London, 2 June 2011: The World Bank has issued its annual report on the status and trends of carbon markets. The report assesses the various carbon reduction, mitigation and trading schemes planned or under implementation in developed and developing countries. It also gauges the supply-demand scenario of the Kyoto carbon market and provides with estimates of future trends.
The report notes that the demand for Kyoto assets, CERs, AAUs and ERUs has been decreasing. This can be attributed to the projection that EU-member states are likely to achieve their emission reduction targets set for 2012 under the Kyoto Protocol.
Demand from Government Sector (EU)
The demand from government sector in EU, Japan and Annex-B countries between 2008-12 has been estimated at 437 million tCO2, with EU-15 accounting for 72% of the total, Japan 23% of the total and all other Annex-B countries 5%.
Since most of the countries in the EU are expected to overshoot their emission reduction targets, the demand for Kyoto assets is likely to reduce from the initial estimate of 465 million tCO2 to about 300-330 million tCO2. Since the beginning of the compliance period in 2008, 132 million CERs and ERUs and 54 million AAUs have been purchased. Thus the residual demand till 2012 from the government sector is likely to be 129 million tCO2.
Demand from Private Sector (EU)
Demand forecasts from the private sector have increased by 28% from last year to 955 million tCO2 with EU ETS contributing 79% of the global demand. The report notes that most analysts believe availability of surplus allowances after the second phase of EU ETS ends in 2012.
However, some sector power and aviation are likely to push demand as they would be short of allowances. Power sector alone is likely to experience a shortfall of about 500 million tCO2 cumulative since 2008. Demand may also come from generators who accumulate allowance for the third phase (2013-2020). Additionally, changes in the energy mix (like Germany's recent change in nuclear policy) and increase in global energy prices may further push demand from the power sector.
The aviation sector will face auctioning of allowances in 2012 which would result in demand of 50 million tCO2 likely to be filled by CERs, ERUs or Aviation allowances.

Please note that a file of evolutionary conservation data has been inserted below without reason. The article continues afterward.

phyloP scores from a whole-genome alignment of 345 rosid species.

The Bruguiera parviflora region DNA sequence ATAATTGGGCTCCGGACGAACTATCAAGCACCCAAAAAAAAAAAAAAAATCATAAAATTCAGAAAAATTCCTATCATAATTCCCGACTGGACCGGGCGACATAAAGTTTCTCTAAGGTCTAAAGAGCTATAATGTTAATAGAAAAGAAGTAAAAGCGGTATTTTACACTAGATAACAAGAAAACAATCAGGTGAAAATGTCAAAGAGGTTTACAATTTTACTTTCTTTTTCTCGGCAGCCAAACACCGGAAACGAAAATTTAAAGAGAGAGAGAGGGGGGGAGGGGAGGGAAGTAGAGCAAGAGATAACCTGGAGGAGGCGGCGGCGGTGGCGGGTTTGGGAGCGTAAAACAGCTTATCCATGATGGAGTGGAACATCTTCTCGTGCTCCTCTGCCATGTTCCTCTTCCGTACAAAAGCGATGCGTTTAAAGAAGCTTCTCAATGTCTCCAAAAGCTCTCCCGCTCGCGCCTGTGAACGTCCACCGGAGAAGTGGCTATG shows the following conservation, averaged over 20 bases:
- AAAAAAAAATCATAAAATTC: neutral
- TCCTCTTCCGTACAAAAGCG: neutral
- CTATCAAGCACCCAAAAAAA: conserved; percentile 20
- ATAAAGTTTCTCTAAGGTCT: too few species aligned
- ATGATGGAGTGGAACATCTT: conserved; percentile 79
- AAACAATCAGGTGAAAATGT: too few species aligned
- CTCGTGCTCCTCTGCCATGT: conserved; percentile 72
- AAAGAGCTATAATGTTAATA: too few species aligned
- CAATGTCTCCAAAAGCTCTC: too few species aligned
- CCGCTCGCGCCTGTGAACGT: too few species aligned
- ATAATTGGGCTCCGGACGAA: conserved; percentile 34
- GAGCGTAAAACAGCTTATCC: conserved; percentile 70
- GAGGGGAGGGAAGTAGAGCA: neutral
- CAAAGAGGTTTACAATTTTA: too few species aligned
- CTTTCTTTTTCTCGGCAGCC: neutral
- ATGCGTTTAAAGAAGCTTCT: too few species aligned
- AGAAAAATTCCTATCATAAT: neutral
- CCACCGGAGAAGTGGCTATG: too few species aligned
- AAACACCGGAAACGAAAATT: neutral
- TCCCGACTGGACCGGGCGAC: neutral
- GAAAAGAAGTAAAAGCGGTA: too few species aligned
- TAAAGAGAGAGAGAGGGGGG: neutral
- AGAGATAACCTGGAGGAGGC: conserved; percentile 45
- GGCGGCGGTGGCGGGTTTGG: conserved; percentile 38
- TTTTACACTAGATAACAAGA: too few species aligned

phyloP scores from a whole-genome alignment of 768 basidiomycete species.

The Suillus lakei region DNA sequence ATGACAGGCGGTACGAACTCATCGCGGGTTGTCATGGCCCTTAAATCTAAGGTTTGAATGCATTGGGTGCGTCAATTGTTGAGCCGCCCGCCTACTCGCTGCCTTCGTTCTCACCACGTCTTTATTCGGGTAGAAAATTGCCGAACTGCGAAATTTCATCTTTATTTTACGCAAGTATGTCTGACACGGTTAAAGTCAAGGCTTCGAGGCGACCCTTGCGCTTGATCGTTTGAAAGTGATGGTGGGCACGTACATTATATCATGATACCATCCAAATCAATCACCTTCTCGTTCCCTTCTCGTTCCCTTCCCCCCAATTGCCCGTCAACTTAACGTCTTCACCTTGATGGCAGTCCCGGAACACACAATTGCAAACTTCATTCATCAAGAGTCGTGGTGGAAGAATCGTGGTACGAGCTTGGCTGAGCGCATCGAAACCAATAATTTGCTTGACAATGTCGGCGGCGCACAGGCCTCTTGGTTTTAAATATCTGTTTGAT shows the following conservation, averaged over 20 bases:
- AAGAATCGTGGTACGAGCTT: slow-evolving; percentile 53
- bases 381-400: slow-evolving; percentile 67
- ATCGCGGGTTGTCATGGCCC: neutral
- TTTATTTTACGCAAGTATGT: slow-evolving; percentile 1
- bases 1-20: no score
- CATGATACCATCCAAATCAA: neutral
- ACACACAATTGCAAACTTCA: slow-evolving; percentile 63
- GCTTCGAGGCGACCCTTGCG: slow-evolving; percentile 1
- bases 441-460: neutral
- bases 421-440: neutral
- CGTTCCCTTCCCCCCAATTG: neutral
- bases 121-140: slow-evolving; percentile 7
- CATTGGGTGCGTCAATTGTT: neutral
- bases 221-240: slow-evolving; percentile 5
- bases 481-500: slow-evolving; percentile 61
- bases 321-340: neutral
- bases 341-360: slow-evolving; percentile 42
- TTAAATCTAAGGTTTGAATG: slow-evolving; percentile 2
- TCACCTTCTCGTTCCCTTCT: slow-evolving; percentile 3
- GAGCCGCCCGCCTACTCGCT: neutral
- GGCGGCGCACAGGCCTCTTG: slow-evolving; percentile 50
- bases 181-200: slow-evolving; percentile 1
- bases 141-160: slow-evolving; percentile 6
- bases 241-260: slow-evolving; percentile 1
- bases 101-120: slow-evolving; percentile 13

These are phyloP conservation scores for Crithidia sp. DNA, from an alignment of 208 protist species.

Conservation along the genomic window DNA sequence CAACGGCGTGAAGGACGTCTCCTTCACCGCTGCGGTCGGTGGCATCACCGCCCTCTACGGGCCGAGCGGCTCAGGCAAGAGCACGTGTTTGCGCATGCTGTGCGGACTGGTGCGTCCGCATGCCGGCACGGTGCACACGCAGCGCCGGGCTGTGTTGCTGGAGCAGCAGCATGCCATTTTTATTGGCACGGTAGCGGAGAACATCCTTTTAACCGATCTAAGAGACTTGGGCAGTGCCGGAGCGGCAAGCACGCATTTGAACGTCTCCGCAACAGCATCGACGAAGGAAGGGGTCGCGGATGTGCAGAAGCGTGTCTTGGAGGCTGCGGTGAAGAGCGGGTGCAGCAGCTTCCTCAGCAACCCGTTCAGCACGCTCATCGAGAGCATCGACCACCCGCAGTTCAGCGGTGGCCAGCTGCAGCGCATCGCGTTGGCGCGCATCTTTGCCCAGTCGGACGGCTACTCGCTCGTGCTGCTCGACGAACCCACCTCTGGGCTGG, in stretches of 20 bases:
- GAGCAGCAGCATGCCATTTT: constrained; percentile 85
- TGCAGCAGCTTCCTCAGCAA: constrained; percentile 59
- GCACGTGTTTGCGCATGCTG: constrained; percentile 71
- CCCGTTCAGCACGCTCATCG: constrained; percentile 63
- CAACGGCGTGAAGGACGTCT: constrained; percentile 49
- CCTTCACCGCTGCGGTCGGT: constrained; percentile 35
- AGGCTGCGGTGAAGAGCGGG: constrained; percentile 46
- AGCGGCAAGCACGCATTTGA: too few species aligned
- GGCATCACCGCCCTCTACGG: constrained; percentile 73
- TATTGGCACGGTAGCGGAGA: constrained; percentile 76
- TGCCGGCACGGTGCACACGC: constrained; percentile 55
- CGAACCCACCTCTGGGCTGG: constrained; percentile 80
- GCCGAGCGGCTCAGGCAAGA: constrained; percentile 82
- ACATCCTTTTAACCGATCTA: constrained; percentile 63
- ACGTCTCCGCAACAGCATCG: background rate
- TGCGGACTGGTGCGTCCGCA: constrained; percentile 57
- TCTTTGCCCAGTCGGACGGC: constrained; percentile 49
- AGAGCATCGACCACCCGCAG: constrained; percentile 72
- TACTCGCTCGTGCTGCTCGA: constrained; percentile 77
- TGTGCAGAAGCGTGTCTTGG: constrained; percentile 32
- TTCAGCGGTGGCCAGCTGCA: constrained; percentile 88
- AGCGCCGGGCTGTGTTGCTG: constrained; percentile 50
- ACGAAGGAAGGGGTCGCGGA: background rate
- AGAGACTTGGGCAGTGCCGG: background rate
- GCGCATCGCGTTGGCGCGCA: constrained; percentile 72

About 25% of the 1.6 billion CERs contracted in EU ETS so far are from HFC decomposition projects and adipic acid projects, since these CERs would be banned at the end of Phase II, some generators are likely to surrender allowances more than their shortfalls and bank some of the allowances for Phase III. All in all, the demand for Kyoto assets from EU ETS between 2008-12 is estimated to be 750 million tCO2 which is likely to be fulfilled easily through already contracted CERs and ERUs.
Supply of Kyoto Assets
The report expects that about 1,150 million CERs would be issued by 2012 with half of these issued to HFC and adipic acid projects. The supply projections of CERs has increased by 12% from last year mainly due to changes in the CDM pipeline — starting date of crediting period for projects was forwarded, the average number of projects entering the CDM pipeline over the last 15 months has been the highest-ever.
215 million ERUs are expected to be issued by 2012 with Russia likely to contribute as much as 50%. Several European countries like Slovakia have announced intentions to sell over 1.5 billion AAUs which clearly outnumber the actual demand for AAUs.
The total demand for Kyoto assets from EU, Japan and other Annex-B countries between 2008-12 is estimated to be 1,392 billion tCO2. 1,085 billion tCO2 have so far been contracted as ERUs and CERs while 245 million have been contracted as AAUs. This leaves a residual demand of 136 million tCO2.
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